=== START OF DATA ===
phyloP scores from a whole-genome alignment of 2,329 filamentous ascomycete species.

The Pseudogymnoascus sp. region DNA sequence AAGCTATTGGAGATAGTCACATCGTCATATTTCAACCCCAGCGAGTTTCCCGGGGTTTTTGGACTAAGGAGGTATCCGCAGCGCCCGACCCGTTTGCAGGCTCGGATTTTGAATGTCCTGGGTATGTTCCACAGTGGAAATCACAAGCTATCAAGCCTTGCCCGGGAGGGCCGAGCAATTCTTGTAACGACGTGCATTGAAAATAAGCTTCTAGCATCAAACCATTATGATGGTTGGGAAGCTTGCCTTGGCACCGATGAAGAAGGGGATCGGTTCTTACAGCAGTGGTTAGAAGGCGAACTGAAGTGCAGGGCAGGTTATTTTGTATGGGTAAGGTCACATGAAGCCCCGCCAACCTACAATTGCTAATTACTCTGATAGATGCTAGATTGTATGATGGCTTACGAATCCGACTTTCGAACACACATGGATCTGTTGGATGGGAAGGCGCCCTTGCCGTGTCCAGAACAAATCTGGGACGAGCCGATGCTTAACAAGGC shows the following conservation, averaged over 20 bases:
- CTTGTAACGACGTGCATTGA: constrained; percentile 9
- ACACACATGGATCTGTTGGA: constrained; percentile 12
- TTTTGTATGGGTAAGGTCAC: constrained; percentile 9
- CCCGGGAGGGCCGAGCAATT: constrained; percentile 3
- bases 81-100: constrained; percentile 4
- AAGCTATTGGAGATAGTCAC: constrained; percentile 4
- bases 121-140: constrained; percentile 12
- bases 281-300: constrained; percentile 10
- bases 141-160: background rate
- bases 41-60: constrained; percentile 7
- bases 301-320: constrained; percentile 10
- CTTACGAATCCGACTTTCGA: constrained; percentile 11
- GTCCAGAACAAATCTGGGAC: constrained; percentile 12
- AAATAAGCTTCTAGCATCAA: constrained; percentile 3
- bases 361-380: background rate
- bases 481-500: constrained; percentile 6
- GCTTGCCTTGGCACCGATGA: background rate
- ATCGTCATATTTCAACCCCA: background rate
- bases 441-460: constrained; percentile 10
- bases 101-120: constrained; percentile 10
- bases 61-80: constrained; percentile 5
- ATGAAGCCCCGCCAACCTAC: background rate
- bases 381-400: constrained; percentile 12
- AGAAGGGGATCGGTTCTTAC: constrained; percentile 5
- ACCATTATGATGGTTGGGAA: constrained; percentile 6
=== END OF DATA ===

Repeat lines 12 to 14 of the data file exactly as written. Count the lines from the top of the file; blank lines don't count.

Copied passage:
- bases 41-60: constrained; percentile 7
- bases 301-320: constrained; percentile 10
- CTTACGAATCCGACTTTCGA: constrained; percentile 11